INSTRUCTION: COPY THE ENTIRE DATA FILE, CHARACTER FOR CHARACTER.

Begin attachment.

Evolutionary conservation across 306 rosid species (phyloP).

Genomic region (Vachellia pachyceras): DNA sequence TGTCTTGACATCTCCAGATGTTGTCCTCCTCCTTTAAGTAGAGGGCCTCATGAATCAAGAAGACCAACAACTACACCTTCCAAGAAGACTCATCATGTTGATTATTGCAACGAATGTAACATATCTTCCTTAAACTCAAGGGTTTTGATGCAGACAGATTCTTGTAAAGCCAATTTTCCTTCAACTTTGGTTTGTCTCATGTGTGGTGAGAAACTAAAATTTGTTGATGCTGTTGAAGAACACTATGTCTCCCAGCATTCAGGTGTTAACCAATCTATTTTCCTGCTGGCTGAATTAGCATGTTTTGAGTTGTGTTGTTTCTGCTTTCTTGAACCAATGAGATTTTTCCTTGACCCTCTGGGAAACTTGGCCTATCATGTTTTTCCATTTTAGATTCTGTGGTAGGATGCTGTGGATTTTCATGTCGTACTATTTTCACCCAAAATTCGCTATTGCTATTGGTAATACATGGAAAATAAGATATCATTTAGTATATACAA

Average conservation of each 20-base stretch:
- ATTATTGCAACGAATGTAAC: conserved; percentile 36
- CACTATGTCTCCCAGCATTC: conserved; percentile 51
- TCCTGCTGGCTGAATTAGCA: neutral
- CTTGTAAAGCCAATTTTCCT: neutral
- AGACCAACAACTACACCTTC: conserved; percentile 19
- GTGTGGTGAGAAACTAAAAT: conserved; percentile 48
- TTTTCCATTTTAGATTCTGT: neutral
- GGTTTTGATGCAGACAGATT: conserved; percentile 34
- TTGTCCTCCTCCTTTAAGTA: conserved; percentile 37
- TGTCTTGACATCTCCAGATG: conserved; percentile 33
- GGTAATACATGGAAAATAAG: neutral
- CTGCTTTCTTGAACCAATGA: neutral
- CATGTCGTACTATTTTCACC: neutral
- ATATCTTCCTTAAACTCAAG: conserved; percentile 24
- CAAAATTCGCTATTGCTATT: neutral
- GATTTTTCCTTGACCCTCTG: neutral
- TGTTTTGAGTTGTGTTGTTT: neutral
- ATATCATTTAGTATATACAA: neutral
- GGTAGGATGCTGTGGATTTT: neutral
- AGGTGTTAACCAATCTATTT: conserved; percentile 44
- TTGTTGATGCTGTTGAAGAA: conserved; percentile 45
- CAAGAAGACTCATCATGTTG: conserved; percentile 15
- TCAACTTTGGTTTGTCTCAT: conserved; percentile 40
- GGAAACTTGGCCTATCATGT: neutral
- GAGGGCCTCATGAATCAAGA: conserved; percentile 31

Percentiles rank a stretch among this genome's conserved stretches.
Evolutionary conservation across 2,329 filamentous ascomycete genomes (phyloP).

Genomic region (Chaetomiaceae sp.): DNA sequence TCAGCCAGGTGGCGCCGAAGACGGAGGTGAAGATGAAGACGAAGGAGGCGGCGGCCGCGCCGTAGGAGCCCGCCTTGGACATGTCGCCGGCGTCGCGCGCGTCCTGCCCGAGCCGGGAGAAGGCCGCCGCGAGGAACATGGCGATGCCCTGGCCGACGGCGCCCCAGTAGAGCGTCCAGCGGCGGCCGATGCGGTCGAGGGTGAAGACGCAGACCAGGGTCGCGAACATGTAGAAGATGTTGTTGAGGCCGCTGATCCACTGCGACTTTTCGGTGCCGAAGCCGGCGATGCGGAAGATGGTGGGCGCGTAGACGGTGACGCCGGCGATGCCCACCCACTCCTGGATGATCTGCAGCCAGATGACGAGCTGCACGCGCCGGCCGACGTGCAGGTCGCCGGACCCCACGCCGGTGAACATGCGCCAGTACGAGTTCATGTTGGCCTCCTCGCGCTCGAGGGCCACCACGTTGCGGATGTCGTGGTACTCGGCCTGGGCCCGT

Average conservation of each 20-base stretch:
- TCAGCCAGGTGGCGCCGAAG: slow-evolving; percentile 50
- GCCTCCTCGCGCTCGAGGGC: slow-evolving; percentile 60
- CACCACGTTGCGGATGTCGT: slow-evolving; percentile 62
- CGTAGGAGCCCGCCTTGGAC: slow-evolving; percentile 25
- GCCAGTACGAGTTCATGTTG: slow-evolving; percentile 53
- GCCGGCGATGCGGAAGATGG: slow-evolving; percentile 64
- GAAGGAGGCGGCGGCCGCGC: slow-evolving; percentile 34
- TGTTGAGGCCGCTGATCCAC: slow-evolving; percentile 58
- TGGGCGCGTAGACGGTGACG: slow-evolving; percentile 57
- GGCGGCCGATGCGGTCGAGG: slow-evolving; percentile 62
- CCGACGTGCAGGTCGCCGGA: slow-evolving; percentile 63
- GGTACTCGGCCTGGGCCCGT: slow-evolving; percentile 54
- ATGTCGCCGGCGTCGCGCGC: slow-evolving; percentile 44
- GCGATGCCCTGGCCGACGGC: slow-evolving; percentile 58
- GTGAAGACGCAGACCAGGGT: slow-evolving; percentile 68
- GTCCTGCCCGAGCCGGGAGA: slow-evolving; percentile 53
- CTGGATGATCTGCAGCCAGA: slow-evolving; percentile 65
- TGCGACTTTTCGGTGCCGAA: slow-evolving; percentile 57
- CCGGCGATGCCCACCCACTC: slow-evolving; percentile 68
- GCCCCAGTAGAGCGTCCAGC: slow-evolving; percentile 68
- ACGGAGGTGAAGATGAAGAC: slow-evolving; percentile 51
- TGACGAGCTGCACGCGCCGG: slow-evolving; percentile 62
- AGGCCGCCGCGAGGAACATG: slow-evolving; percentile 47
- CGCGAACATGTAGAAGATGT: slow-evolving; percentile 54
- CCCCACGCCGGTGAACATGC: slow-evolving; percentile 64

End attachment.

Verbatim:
Evolutionary conservation across 306 rosid species (phyloP).

Genomic region (Vachellia pachyceras): DNA sequence TGTCTTGACATCTCCAGATGTTGTCCTCCTCCTTTAAGTAGAGGGCCTCATGAATCAAGAAGACCAACAACTACACCTTCCAAGAAGACTCATCATGTTGATTATTGCAACGAATGTAACATATCTTCCTTAAACTCAAGGGTTTTGATGCAGACAGATTCTTGTAAAGCCAATTTTCCTTCAACTTTGGTTTGTCTCATGTGTGGTGAGAAACTAAAATTTGTTGATGCTGTTGAAGAACACTATGTCTCCCAGCATTCAGGTGTTAACCAATCTATTTTCCTGCTGGCTGAATTAGCATGTTTTGAGTTGTGTTGTTTCTGCTTTCTTGAACCAATGAGATTTTTCCTTGACCCTCTGGGAAACTTGGCCTATCATGTTTTTCCATTTTAGATTCTGTGGTAGGATGCTGTGGATTTTCATGTCGTACTATTTTCACCCAAAATTCGCTATTGCTATTGGTAATACATGGAAAATAAGATATCATTTAGTATATACAA

Average conservation of each 20-base stretch:
- ATTATTGCAACGAATGTAAC: conserved; percentile 36
- CACTATGTCTCCCAGCATTC: conserved; percentile 51
- TCCTGCTGGCTGAATTAGCA: neutral
- CTTGTAAAGCCAATTTTCCT: neutral
- AGACCAACAACTACACCTTC: conserved; percentile 19
- GTGTGGTGAGAAACTAAAAT: conserved; percentile 48
- TTTTCCATTTTAGATTCTGT: neutral
- GGTTTTGATGCAGACAGATT: conserved; percentile 34
- TTGTCCTCCTCCTTTAAGTA: conserved; percentile 37
- TGTCTTGACATCTCCAGATG: conserved; percentile 33
- GGTAATACATGGAAAATAAG: neutral
- CTGCTTTCTTGAACCAATGA: neutral
- CATGTCGTACTATTTTCACC: neutral
- ATATCTTCCTTAAACTCAAG: conserved; percentile 24
- CAAAATTCGCTATTGCTATT: neutral
- GATTTTTCCTTGACCCTCTG: neutral
- TGTTTTGAGTTGTGTTGTTT: neutral
- ATATCATTTAGTATATACAA: neutral
- GGTAGGATGCTGTGGATTTT: neutral
- AGGTGTTAACCAATCTATTT: conserved; percentile 44
- TTGTTGATGCTGTTGAAGAA: conserved; percentile 45
- CAAGAAGACTCATCATGTTG: conserved; percentile 15
- TCAACTTTGGTTTGTCTCAT: conserved; percentile 40
- GGAAACTTGGCCTATCATGT: neutral
- GAGGGCCTCATGAATCAAGA: conserved; percentile 31

Percentiles rank a stretch among this genome's conserved stretches.
Evolutionary conservation across 2,329 filamentous ascomycete genomes (phyloP).

Genomic region (Chaetomiaceae sp.): DNA sequence TCAGCCAGGTGGCGCCGAAGACGGAGGTGAAGATGAAGACGAAGGAGGCGGCGGCCGCGCCGTAGGAGCCCGCCTTGGACATGTCGCCGGCGTCGCGCGCGTCCTGCCCGAGCCGGGAGAAGGCCGCCGCGAGGAACATGGCGATGCCCTGGCCGACGGCGCCCCAGTAGAGCGTCCAGCGGCGGCCGATGCGGTCGAGGGTGAAGACGCAGACCAGGGTCGCGAACATGTAGAAGATGTTGTTGAGGCCGCTGATCCACTGCGACTTTTCGGTGCCGAAGCCGGCGATGCGGAAGATGGTGGGCGCGTAGACGGTGACGCCGGCGATGCCCACCCACTCCTGGATGATCTGCAGCCAGATGACGAGCTGCACGCGCCGGCCGACGTGCAGGTCGCCGGACCCCACGCCGGTGAACATGCGCCAGTACGAGTTCATGTTGGCCTCCTCGCGCTCGAGGGCCACCACGTTGCGGATGTCGTGGTACTCGGCCTGGGCCCGT

Average conservation of each 20-base stretch:
- TCAGCCAGGTGGCGCCGAAG: slow-evolving; percentile 50
- GCCTCCTCGCGCTCGAGGGC: slow-evolving; percentile 60
- CACCACGTTGCGGATGTCGT: slow-evolving; percentile 62
- CGTAGGAGCCCGCCTTGGAC: slow-evolving; percentile 25
- GCCAGTACGAGTTCATGTTG: slow-evolving; percentile 53
- GCCGGCGATGCGGAAGATGG: slow-evolving; percentile 64
- GAAGGAGGCGGCGGCCGCGC: slow-evolving; percentile 34
- TGTTGAGGCCGCTGATCCAC: slow-evolving; percentile 58
- TGGGCGCGTAGACGGTGACG: slow-evolving; percentile 57
- GGCGGCCGATGCGGTCGAGG: slow-evolving; percentile 62
- CCGACGTGCAGGTCGCCGGA: slow-evolving; percentile 63
- GGTACTCGGCCTGGGCCCGT: slow-evolving; percentile 54
- ATGTCGCCGGCGTCGCGCGC: slow-evolving; percentile 44
- GCGATGCCCTGGCCGACGGC: slow-evolving; percentile 58
- GTGAAGACGCAGACCAGGGT: slow-evolving; percentile 68
- GTCCTGCCCGAGCCGGGAGA: slow-evolving; percentile 53
- CTGGATGATCTGCAGCCAGA: slow-evolving; percentile 65
- TGCGACTTTTCGGTGCCGAA: slow-evolving; percentile 57
- CCGGCGATGCCCACCCACTC: slow-evolving; percentile 68
- GCCCCAGTAGAGCGTCCAGC: slow-evolving; percentile 68
- ACGGAGGTGAAGATGAAGAC: slow-evolving; percentile 51
- TGACGAGCTGCACGCGCCGG: slow-evolving; percentile 62
- AGGCCGCCGCGAGGAACATG: slow-evolving; percentile 47
- CGCGAACATGTAGAAGATGT: slow-evolving; percentile 54
- CCCCACGCCGGTGAACATGC: slow-evolving; percentile 64